int Timeout = int.Parse(node.Attributes["timeout"].Value,System.Globalization.CultureInfo.InvariantCulture.NumberFormat);

I know it could be better, but I'll put it in a constructor, add some error handling and move on. All this thinking only took about 20 minutes, so don't think I spent the afternoon sweating it.  More time was spent on this post! :)

About Scott

Scott Hanselman is a former professor, former Chief Architect in finance, now speaker, consultant, father, diabetic, and Microsoft employee. He is a failed stand-up comic, a cornrower, and a book author.

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The Problem of Peristance: Storing and Backing up One's Life a Gigabyte at a Time

May 11, '04 Comments [13] Posted in Africa
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I had a scare this weekend.  Last week I flashed the BIOS on my lovely Intel Motherboard (you remember, the one I got last August for a song) and forgot about it.  A few days later I had to reboot for some reason and after the intial BIOS POST...nothing.  Just a non-blinking hard drive light.  The weird thing is, if I let the box sit for an hour, it boots.  But, if there's trouble, it won't boot again until I let it sit. 

Needless to say, I was a little concerned as I was trying desperately to burn a series of DVDs from the seven hours of digital video I shot in Africa.  I shot all these Digtal 8mm tapes then ripped them to my external firewire drive. It ended up being about 80 gigs of data.  When my C: drive didn't boot, it got me a little panicky and I started thinking about storage.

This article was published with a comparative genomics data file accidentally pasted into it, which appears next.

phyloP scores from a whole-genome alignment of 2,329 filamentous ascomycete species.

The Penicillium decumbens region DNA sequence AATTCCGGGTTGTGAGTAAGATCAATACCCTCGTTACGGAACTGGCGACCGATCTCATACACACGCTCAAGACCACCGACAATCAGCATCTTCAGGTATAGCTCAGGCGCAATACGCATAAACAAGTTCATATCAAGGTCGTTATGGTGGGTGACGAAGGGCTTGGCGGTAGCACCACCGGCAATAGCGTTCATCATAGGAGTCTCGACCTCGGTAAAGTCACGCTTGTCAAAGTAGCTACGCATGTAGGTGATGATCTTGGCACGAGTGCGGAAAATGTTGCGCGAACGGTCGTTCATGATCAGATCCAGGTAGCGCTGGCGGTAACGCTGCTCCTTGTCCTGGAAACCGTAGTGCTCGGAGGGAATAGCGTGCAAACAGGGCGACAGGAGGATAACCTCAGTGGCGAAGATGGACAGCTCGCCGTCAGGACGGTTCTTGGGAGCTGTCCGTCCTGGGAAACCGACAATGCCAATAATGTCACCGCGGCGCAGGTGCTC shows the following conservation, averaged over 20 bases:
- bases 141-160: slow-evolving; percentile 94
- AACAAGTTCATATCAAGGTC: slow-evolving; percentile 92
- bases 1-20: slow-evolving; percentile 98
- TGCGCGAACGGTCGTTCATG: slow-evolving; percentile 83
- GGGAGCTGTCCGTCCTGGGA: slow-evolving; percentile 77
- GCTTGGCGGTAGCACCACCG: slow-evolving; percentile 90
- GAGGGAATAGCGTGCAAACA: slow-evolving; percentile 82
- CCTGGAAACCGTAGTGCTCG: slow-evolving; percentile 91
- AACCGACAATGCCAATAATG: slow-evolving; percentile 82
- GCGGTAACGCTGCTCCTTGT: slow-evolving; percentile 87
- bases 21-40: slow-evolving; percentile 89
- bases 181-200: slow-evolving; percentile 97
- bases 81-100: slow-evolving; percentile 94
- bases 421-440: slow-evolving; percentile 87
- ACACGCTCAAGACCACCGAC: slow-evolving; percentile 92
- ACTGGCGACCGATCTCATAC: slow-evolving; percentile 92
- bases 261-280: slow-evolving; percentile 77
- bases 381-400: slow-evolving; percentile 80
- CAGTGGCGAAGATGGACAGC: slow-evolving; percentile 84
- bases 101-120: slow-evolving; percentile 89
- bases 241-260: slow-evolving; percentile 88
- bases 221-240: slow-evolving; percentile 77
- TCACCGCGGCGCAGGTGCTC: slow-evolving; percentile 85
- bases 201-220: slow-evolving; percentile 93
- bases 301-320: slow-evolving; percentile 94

Here's my setup:

  • 45 gig Western Digital EIDE 7200RPM C: Drive
    • Contains Windows, my desktop and profile. Also Program Files.  No data to speak of.  This is the SYSTEM drive.
  • TWO 20 gig Seagate EIDE 7200 RPMs MIRRORED with a Promise PCI RAID card
    • The RAID card was the shiznit 4 years ago.  It's a FastTrak66.  I'm sure it's obsolete now, but it's non-certified Windows 2000 Drivers work fine in Windows XP. 
    • This array contains a 4 gig partition called DATA with all My Documents and Mo's Documents (her My Documents on her machine points here, although she doesn't know it).  While I'm not a fan of partitions, I keep this at 4gig as I figure that's a good "working size" and it forces me to fit and backup all of the Family's Documents onto one single-layer DVD.  I back this up to a DVD+RW weekly.
    • The remaining 16 gig partition is called STORAGE and is random.  I consider it secondary but persistant storage.  I back this up less frequently, maybe monthly.
  • 200 gig Western Digital External Firewire Z: Drive
    • This is the media drive.  All my Ripped Music is here, all my Video is here, and all my Audible Books are here. 
  • 75 gig No Name External Firewire Drive
    • This drive is largely unused.  I have used it for a Photoshop Scratch Disk or for a Virtual Memory Swap file.  However, once it freaked out (I'm starting to not trust Firewire) and can't count on it.

Here's the issue.  How do I truly back my life up?   As we begin to collect all this 'Media' how to we protect it? 

What to Backup of my Digital Life?

I have a ReplayTV with 80gigs of storage (80 hours of video) but arguably the whole drive is scratch.  If I lost it all, I'd be sad, but hey, it's TV.  There will always be more.  Certainly I don't need to back it up. 

My C: drive? No worries...well, some, but really, I could pave it and start over, as the DATA is on the RAID Array.  I back up the RAID array weekly onto one DVD+RW, and put that in an off site location.